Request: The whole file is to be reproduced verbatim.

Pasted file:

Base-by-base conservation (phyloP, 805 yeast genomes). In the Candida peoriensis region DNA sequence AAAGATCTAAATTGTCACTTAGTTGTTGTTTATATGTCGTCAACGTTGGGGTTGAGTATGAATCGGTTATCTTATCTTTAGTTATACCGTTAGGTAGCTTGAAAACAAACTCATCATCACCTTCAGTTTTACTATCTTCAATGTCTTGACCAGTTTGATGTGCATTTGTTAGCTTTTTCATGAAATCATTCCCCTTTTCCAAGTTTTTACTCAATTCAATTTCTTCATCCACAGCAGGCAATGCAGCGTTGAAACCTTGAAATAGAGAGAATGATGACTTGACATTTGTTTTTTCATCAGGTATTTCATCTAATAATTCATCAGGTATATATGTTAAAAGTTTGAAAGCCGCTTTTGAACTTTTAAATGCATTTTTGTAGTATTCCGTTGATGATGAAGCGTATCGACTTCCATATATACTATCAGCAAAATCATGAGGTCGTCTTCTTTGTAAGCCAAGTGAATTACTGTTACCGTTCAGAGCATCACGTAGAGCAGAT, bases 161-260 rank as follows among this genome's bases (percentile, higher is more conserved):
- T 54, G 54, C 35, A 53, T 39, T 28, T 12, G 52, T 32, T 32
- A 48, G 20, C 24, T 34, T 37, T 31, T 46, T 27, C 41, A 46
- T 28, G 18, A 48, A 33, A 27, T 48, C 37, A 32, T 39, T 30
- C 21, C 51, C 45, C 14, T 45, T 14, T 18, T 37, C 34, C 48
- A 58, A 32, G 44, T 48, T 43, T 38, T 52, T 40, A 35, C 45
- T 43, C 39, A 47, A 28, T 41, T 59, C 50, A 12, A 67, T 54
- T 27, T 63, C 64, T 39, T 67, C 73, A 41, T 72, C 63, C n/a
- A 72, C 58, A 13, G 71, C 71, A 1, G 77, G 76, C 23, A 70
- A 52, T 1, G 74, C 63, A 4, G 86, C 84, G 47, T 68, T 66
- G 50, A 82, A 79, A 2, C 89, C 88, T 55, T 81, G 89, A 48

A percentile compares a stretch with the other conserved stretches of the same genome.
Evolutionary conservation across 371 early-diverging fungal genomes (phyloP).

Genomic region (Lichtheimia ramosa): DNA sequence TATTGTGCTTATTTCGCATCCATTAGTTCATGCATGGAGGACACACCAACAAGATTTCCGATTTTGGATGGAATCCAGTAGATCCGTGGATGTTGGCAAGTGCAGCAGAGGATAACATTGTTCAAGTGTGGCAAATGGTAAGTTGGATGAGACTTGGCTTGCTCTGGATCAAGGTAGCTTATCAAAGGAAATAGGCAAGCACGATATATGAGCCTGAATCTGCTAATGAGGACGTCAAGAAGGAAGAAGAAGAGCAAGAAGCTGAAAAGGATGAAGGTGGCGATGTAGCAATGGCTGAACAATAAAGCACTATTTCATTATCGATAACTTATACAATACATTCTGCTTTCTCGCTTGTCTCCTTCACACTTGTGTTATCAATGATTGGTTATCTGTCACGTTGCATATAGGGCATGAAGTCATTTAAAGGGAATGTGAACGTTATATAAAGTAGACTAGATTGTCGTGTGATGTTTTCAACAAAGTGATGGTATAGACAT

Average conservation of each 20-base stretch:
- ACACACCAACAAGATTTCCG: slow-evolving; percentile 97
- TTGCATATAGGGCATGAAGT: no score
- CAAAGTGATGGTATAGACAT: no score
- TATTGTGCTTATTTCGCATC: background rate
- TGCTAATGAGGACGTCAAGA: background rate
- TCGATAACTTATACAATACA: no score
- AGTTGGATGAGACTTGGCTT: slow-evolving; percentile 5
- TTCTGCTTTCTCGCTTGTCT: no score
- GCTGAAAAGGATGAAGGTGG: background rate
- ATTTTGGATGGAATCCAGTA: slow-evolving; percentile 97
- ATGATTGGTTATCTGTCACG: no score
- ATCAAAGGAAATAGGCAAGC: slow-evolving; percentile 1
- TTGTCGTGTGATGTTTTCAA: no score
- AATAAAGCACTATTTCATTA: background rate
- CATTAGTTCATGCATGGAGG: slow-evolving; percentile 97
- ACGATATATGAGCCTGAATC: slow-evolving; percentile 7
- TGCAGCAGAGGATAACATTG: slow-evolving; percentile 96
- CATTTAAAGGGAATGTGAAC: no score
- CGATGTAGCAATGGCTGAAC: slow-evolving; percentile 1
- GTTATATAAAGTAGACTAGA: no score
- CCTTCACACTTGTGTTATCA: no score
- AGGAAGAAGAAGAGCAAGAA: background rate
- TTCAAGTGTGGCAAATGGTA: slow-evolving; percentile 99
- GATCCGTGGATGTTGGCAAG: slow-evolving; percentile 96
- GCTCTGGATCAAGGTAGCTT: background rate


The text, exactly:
Base-by-base conservation (phyloP, 805 yeast genomes). In the Candida peoriensis region DNA sequence AAAGATCTAAATTGTCACTTAGTTGTTGTTTATATGTCGTCAACGTTGGGGTTGAGTATGAATCGGTTATCTTATCTTTAGTTATACCGTTAGGTAGCTTGAAAACAAACTCATCATCACCTTCAGTTTTACTATCTTCAATGTCTTGACCAGTTTGATGTGCATTTGTTAGCTTTTTCATGAAATCATTCCCCTTTTCCAAGTTTTTACTCAATTCAATTTCTTCATCCACAGCAGGCAATGCAGCGTTGAAACCTTGAAATAGAGAGAATGATGACTTGACATTTGTTTTTTCATCAGGTATTTCATCTAATAATTCATCAGGTATATATGTTAAAAGTTTGAAAGCCGCTTTTGAACTTTTAAATGCATTTTTGTAGTATTCCGTTGATGATGAAGCGTATCGACTTCCATATATACTATCAGCAAAATCATGAGGTCGTCTTCTTTGTAAGCCAAGTGAATTACTGTTACCGTTCAGAGCATCACGTAGAGCAGAT, bases 161-260 rank as follows among this genome's bases (percentile, higher is more conserved):
- T 54, G 54, C 35, A 53, T 39, T 28, T 12, G 52, T 32, T 32
- A 48, G 20, C 24, T 34, T 37, T 31, T 46, T 27, C 41, A 46
- T 28, G 18, A 48, A 33, A 27, T 48, C 37, A 32, T 39, T 30
- C 21, C 51, C 45, C 14, T 45, T 14, T 18, T 37, C 34, C 48
- A 58, A 32, G 44, T 48, T 43, T 38, T 52, T 40, A 35, C 45
- T 43, C 39, A 47, A 28, T 41, T 59, C 50, A 12, A 67, T 54
- T 27, T 63, C 64, T 39, T 67, C 73, A 41, T 72, C 63, C n/a
- A 72, C 58, A 13, G 71, C 71, A 1, G 77, G 76, C 23, A 70
- A 52, T 1, G 74, C 63, A 4, G 86, C 84, G 47, T 68, T 66
- G 50, A 82, A 79, A 2, C 89, C 88, T 55, T 81, G 89, A 48

A percentile compares a stretch with the other conserved stretches of the same genome.
Evolutionary conservation across 371 early-diverging fungal genomes (phyloP).

Genomic region (Lichtheimia ramosa): DNA sequence TATTGTGCTTATTTCGCATCCATTAGTTCATGCATGGAGGACACACCAACAAGATTTCCGATTTTGGATGGAATCCAGTAGATCCGTGGATGTTGGCAAGTGCAGCAGAGGATAACATTGTTCAAGTGTGGCAAATGGTAAGTTGGATGAGACTTGGCTTGCTCTGGATCAAGGTAGCTTATCAAAGGAAATAGGCAAGCACGATATATGAGCCTGAATCTGCTAATGAGGACGTCAAGAAGGAAGAAGAAGAGCAAGAAGCTGAAAAGGATGAAGGTGGCGATGTAGCAATGGCTGAACAATAAAGCACTATTTCATTATCGATAACTTATACAATACATTCTGCTTTCTCGCTTGTCTCCTTCACACTTGTGTTATCAATGATTGGTTATCTGTCACGTTGCATATAGGGCATGAAGTCATTTAAAGGGAATGTGAACGTTATATAAAGTAGACTAGATTGTCGTGTGATGTTTTCAACAAAGTGATGGTATAGACAT

Average conservation of each 20-base stretch:
- ACACACCAACAAGATTTCCG: slow-evolving; percentile 97
- TTGCATATAGGGCATGAAGT: no score
- CAAAGTGATGGTATAGACAT: no score
- TATTGTGCTTATTTCGCATC: background rate
- TGCTAATGAGGACGTCAAGA: background rate
- TCGATAACTTATACAATACA: no score
- AGTTGGATGAGACTTGGCTT: slow-evolving; percentile 5
- TTCTGCTTTCTCGCTTGTCT: no score
- GCTGAAAAGGATGAAGGTGG: background rate
- ATTTTGGATGGAATCCAGTA: slow-evolving; percentile 97
- ATGATTGGTTATCTGTCACG: no score
- ATCAAAGGAAATAGGCAAGC: slow-evolving; percentile 1
- TTGTCGTGTGATGTTTTCAA: no score
- AATAAAGCACTATTTCATTA: background rate
- CATTAGTTCATGCATGGAGG: slow-evolving; percentile 97
- ACGATATATGAGCCTGAATC: slow-evolving; percentile 7
- TGCAGCAGAGGATAACATTG: slow-evolving; percentile 96
- CATTTAAAGGGAATGTGAAC: no score
- CGATGTAGCAATGGCTGAAC: slow-evolving; percentile 1
- GTTATATAAAGTAGACTAGA: no score
- CCTTCACACTTGTGTTATCA: no score
- AGGAAGAAGAAGAGCAAGAA: background rate
- TTCAAGTGTGGCAAATGGTA: slow-evolving; percentile 99
- GATCCGTGGATGTTGGCAAG: slow-evolving; percentile 96
- GCTCTGGATCAAGGTAGCTT: background rate